Armed with hoes and spades, hundreds of locals, some with babies strapped on their backs, have converged at Namwalala stream in Mawero East B Village following the reported discovery of gold deposits in the area about a week ago.
Mr Twaha Tebayise, an artisan miner, who has since relocated from Tiira gold mines to the area, on Wednesday said some men who were digging a pit latrine discovered the rare rocks.
“We were called from Tiira to verify whether the rocks had gold. We tested them and established that the area has gold deposits,” Mr Tebayise said.
Mr Hassan Wesonga, the village chairperson, is optimistic that the discovery will change the fortunes of an area that has been known for crime.
“The discovery of gold has provided an opportunity for many unemployed youth to earn income and reduce crime,” Mr Wesonga said.
Other residents have abandoned their businesses and camped at the site to earn quick income.
“I have been hearing that there is a lot of money in gold mining; so when I heard that it had been discovered here, I left the charcoal business,” Ms Rose Kateme said.
Mr Mutwahiru Wesonga, a driver, who has been plying the Busia-Tororo route, also parked his taxi for the gold rush.
Ms Pamela Nabwire, who lost her capital during the lockdown, said gold mining is an opportunity for her business to recover.
“The lockdown forced me to close my business, but I hope to get money through this gold mining business so that I can reinvest in my business,” she said.
Ms Diana Ajambo, whose banana stall was razed down to pave way for the construction of modern health facilities, said resorting to gold mining might offer her an opportunity to get quick money.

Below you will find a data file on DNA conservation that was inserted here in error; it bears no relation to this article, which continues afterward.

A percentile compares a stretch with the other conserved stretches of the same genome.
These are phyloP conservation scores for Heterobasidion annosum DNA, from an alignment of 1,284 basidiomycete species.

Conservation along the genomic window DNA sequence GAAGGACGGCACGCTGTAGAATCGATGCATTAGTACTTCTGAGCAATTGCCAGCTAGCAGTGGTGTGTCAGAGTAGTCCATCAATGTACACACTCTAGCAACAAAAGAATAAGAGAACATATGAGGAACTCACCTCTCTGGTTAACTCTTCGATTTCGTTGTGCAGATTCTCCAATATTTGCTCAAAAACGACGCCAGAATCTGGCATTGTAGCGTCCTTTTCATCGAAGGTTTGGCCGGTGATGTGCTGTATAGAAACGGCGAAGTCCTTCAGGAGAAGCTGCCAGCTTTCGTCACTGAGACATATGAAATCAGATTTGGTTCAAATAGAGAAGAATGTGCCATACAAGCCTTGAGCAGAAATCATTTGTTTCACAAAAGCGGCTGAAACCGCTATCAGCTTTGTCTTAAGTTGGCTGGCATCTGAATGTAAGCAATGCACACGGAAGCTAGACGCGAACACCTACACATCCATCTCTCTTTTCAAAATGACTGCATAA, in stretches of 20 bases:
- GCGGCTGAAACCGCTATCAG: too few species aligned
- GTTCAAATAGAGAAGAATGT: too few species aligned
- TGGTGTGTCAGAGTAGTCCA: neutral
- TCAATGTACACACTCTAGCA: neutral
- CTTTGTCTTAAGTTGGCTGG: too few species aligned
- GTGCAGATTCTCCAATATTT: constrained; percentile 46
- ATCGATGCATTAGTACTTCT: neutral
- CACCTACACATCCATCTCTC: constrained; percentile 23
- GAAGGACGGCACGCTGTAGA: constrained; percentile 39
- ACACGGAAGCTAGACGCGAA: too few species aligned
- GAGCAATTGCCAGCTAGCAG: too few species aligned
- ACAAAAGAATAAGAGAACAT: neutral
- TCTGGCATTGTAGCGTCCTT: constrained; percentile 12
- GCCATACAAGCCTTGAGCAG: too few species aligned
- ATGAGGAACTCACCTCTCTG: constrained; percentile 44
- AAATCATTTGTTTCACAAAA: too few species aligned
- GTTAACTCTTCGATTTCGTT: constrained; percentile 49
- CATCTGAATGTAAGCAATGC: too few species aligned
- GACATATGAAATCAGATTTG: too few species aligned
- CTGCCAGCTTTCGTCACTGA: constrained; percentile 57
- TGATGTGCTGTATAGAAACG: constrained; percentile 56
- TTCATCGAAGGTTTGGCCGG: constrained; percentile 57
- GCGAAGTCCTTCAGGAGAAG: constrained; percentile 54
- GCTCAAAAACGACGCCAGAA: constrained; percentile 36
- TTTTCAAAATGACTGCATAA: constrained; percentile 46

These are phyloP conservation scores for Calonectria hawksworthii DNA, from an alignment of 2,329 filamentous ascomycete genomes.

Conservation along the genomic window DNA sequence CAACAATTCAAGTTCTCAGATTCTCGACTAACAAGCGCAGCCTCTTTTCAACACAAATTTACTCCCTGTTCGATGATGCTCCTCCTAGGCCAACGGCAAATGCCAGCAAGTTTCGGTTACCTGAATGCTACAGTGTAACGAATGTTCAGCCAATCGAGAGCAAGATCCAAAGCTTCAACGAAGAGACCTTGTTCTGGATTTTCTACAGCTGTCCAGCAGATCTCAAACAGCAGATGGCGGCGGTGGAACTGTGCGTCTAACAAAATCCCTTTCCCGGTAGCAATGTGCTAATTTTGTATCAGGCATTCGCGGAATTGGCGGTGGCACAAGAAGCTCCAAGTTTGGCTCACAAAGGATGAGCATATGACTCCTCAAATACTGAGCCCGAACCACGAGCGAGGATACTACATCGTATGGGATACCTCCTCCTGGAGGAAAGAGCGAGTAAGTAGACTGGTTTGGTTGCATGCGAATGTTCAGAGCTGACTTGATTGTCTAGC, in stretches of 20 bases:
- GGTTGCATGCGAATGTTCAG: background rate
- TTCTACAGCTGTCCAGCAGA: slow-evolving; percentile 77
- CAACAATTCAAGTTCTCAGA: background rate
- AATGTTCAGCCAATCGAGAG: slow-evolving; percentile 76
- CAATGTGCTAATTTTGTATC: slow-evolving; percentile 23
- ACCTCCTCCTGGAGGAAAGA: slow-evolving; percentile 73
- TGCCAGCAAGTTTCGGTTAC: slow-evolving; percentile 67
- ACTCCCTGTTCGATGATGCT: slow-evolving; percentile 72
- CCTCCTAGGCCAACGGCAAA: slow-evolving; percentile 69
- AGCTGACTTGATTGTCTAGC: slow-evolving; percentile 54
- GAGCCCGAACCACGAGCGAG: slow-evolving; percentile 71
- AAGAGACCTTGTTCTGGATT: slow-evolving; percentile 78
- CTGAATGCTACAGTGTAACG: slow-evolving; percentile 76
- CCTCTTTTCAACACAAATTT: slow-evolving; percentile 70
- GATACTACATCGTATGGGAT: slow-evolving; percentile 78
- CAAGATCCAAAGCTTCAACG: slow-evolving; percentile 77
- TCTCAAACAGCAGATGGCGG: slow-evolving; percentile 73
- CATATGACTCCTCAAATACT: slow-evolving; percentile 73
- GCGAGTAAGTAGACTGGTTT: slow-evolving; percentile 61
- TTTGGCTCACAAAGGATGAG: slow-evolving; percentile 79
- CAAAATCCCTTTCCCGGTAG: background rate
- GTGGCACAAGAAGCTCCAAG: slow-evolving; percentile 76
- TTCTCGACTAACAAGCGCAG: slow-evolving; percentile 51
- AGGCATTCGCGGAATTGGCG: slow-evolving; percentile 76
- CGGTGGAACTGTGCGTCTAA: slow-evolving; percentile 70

Majority of the small-scale miners prefer gold owing to the ease of extraction and processing the ore to the final gold resource.
Other businesses, especially food-vending, have also sprung up in the area. Ms Madinah Kabeyo, a food vendor, said more than 50 food stalls have been set up.
Mr Paul Kalikwani, the deputy Resident District Commissioner, cautioned the artisan miners to use mining methods that do not endanger the environment and people’s lives.
Ms Sarah Opendi, the State Minister for Minerals, said the discovery is not surprising because Busia is a gold-rich belt.
“All we need is for a licence holder to complete the exploration and apply for the mining lease so that they commence the mining,” she said.
“We, however, discourage backward mining methods that we have seen in many areas and the use of mercury by artisanal miners,” Ms Opendi added.
Uganda is amending the mining law of 2003 to legalise operations of artisanal small miners currently deemed ‘illegal’.
The amendment will make them a preserve for nationals only. They will be issued with location licences and will be allowed to trade legally with large scale miners companies.
Research in mineral-rich districts of Moroto and Busia and Mubende reveals that immigrant miners from DR Congo, Kenya, Rwanda, Burundi and Tanzania are also earning a living from the same resources.
For the majority of new entrants into the gold mining business, many cannot differentiate between the gold-bearing rocks and the non-bearing ones. Ms Rose Kateme and Mr Mutwahiru Wesonga said for the past three days, she has been picking rocks but does not know how to process them for gold. “We are crushing and picking stones but the challenge I have is differentiating the gold-bearing rocks from the ordinary ones,” Mr Wesonga said.